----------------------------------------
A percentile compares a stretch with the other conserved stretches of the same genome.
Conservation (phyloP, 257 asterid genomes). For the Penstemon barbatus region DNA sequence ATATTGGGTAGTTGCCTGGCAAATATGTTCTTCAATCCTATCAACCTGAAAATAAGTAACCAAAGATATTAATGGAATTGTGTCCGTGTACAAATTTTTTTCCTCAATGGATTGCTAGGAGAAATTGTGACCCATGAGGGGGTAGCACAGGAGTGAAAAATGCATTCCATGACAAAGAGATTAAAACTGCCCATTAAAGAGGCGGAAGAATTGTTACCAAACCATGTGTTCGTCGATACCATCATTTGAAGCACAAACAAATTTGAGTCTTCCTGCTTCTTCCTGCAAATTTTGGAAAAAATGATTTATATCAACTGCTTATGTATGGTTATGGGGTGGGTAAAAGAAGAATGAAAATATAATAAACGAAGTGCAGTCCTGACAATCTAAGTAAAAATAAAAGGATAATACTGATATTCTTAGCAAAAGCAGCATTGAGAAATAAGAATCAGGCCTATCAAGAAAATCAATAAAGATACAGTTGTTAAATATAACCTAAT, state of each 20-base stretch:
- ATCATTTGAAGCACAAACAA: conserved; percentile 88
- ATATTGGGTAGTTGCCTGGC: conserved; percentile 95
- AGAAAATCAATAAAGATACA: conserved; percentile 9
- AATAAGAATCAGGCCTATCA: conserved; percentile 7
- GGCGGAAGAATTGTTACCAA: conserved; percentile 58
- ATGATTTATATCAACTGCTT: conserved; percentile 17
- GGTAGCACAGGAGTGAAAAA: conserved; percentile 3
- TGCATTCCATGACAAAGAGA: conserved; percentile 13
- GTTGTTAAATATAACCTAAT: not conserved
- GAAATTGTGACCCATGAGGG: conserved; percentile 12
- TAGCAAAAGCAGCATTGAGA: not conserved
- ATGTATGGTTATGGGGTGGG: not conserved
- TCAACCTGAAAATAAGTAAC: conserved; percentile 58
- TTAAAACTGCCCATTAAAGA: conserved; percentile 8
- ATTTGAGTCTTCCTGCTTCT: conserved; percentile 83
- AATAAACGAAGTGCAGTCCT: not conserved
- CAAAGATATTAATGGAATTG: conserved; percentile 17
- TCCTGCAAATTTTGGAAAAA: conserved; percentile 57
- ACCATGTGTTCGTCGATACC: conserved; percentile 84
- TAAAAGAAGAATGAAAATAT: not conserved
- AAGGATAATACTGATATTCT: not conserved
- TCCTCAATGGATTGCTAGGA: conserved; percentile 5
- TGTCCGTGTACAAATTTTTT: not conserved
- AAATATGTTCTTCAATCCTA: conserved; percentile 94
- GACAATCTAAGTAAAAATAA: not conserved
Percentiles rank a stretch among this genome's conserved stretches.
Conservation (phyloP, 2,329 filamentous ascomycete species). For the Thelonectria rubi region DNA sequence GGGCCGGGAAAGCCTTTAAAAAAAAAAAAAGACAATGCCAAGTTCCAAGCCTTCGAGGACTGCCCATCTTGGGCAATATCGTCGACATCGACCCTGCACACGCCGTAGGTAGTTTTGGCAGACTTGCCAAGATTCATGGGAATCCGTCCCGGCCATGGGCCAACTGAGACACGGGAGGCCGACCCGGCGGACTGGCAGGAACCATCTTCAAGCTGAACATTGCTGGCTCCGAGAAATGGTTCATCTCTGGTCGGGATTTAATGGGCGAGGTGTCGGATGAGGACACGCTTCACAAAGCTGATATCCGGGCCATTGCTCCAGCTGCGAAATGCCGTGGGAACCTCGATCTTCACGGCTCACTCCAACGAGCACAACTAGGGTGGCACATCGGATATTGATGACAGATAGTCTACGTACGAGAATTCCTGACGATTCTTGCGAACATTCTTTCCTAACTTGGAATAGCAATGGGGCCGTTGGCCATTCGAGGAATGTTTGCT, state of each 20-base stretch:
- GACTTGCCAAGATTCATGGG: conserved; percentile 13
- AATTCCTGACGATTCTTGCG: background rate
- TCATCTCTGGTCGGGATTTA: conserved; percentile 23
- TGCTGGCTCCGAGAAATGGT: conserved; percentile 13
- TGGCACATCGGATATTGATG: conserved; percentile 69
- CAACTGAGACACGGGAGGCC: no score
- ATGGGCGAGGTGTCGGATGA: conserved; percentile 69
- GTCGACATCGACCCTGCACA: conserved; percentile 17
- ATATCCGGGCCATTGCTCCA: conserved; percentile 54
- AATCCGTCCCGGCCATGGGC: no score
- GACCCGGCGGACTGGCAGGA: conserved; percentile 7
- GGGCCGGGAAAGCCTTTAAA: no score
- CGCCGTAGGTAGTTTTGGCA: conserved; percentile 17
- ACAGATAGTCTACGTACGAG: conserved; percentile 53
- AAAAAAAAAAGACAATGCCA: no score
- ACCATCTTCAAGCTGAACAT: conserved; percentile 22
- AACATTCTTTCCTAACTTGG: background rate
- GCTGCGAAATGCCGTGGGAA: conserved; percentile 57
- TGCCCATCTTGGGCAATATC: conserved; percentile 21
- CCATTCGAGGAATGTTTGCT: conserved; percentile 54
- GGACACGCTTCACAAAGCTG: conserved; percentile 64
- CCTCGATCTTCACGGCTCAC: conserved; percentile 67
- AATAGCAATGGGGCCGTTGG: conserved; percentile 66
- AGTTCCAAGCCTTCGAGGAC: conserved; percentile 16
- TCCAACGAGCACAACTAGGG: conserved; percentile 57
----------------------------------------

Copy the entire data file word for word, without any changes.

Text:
A percentile compares a stretch with the other conserved stretches of the same genome.
Conservation (phyloP, 257 asterid genomes). For the Penstemon barbatus region DNA sequence ATATTGGGTAGTTGCCTGGCAAATATGTTCTTCAATCCTATCAACCTGAAAATAAGTAACCAAAGATATTAATGGAATTGTGTCCGTGTACAAATTTTTTTCCTCAATGGATTGCTAGGAGAAATTGTGACCCATGAGGGGGTAGCACAGGAGTGAAAAATGCATTCCATGACAAAGAGATTAAAACTGCCCATTAAAGAGGCGGAAGAATTGTTACCAAACCATGTGTTCGTCGATACCATCATTTGAAGCACAAACAAATTTGAGTCTTCCTGCTTCTTCCTGCAAATTTTGGAAAAAATGATTTATATCAACTGCTTATGTATGGTTATGGGGTGGGTAAAAGAAGAATGAAAATATAATAAACGAAGTGCAGTCCTGACAATCTAAGTAAAAATAAAAGGATAATACTGATATTCTTAGCAAAAGCAGCATTGAGAAATAAGAATCAGGCCTATCAAGAAAATCAATAAAGATACAGTTGTTAAATATAACCTAAT, state of each 20-base stretch:
- ATCATTTGAAGCACAAACAA: conserved; percentile 88
- ATATTGGGTAGTTGCCTGGC: conserved; percentile 95
- AGAAAATCAATAAAGATACA: conserved; percentile 9
- AATAAGAATCAGGCCTATCA: conserved; percentile 7
- GGCGGAAGAATTGTTACCAA: conserved; percentile 58
- ATGATTTATATCAACTGCTT: conserved; percentile 17
- GGTAGCACAGGAGTGAAAAA: conserved; percentile 3
- TGCATTCCATGACAAAGAGA: conserved; percentile 13
- GTTGTTAAATATAACCTAAT: not conserved
- GAAATTGTGACCCATGAGGG: conserved; percentile 12
- TAGCAAAAGCAGCATTGAGA: not conserved
- ATGTATGGTTATGGGGTGGG: not conserved
- TCAACCTGAAAATAAGTAAC: conserved; percentile 58
- TTAAAACTGCCCATTAAAGA: conserved; percentile 8
- ATTTGAGTCTTCCTGCTTCT: conserved; percentile 83
- AATAAACGAAGTGCAGTCCT: not conserved
- CAAAGATATTAATGGAATTG: conserved; percentile 17
- TCCTGCAAATTTTGGAAAAA: conserved; percentile 57
- ACCATGTGTTCGTCGATACC: conserved; percentile 84
- TAAAAGAAGAATGAAAATAT: not conserved
- AAGGATAATACTGATATTCT: not conserved
- TCCTCAATGGATTGCTAGGA: conserved; percentile 5
- TGTCCGTGTACAAATTTTTT: not conserved
- AAATATGTTCTTCAATCCTA: conserved; percentile 94
- GACAATCTAAGTAAAAATAA: not conserved
Percentiles rank a stretch among this genome's conserved stretches.
Conservation (phyloP, 2,329 filamentous ascomycete species). For the Thelonectria rubi region DNA sequence GGGCCGGGAAAGCCTTTAAAAAAAAAAAAAGACAATGCCAAGTTCCAAGCCTTCGAGGACTGCCCATCTTGGGCAATATCGTCGACATCGACCCTGCACACGCCGTAGGTAGTTTTGGCAGACTTGCCAAGATTCATGGGAATCCGTCCCGGCCATGGGCCAACTGAGACACGGGAGGCCGACCCGGCGGACTGGCAGGAACCATCTTCAAGCTGAACATTGCTGGCTCCGAGAAATGGTTCATCTCTGGTCGGGATTTAATGGGCGAGGTGTCGGATGAGGACACGCTTCACAAAGCTGATATCCGGGCCATTGCTCCAGCTGCGAAATGCCGTGGGAACCTCGATCTTCACGGCTCACTCCAACGAGCACAACTAGGGTGGCACATCGGATATTGATGACAGATAGTCTACGTACGAGAATTCCTGACGATTCTTGCGAACATTCTTTCCTAACTTGGAATAGCAATGGGGCCGTTGGCCATTCGAGGAATGTTTGCT, state of each 20-base stretch:
- GACTTGCCAAGATTCATGGG: conserved; percentile 13
- AATTCCTGACGATTCTTGCG: background rate
- TCATCTCTGGTCGGGATTTA: conserved; percentile 23
- TGCTGGCTCCGAGAAATGGT: conserved; percentile 13
- TGGCACATCGGATATTGATG: conserved; percentile 69
- CAACTGAGACACGGGAGGCC: no score
- ATGGGCGAGGTGTCGGATGA: conserved; percentile 69
- GTCGACATCGACCCTGCACA: conserved; percentile 17
- ATATCCGGGCCATTGCTCCA: conserved; percentile 54
- AATCCGTCCCGGCCATGGGC: no score
- GACCCGGCGGACTGGCAGGA: conserved; percentile 7
- GGGCCGGGAAAGCCTTTAAA: no score
- CGCCGTAGGTAGTTTTGGCA: conserved; percentile 17
- ACAGATAGTCTACGTACGAG: conserved; percentile 53
- AAAAAAAAAAGACAATGCCA: no score
- ACCATCTTCAAGCTGAACAT: conserved; percentile 22
- AACATTCTTTCCTAACTTGG: background rate
- GCTGCGAAATGCCGTGGGAA: conserved; percentile 57
- TGCCCATCTTGGGCAATATC: conserved; percentile 21
- CCATTCGAGGAATGTTTGCT: conserved; percentile 54
- GGACACGCTTCACAAAGCTG: conserved; percentile 64
- CCTCGATCTTCACGGCTCAC: conserved; percentile 67
- AATAGCAATGGGGCCGTTGG: conserved; percentile 66
- AGTTCCAAGCCTTCGAGGAC: conserved; percentile 16
- TCCAACGAGCACAACTAGGG: conserved; percentile 57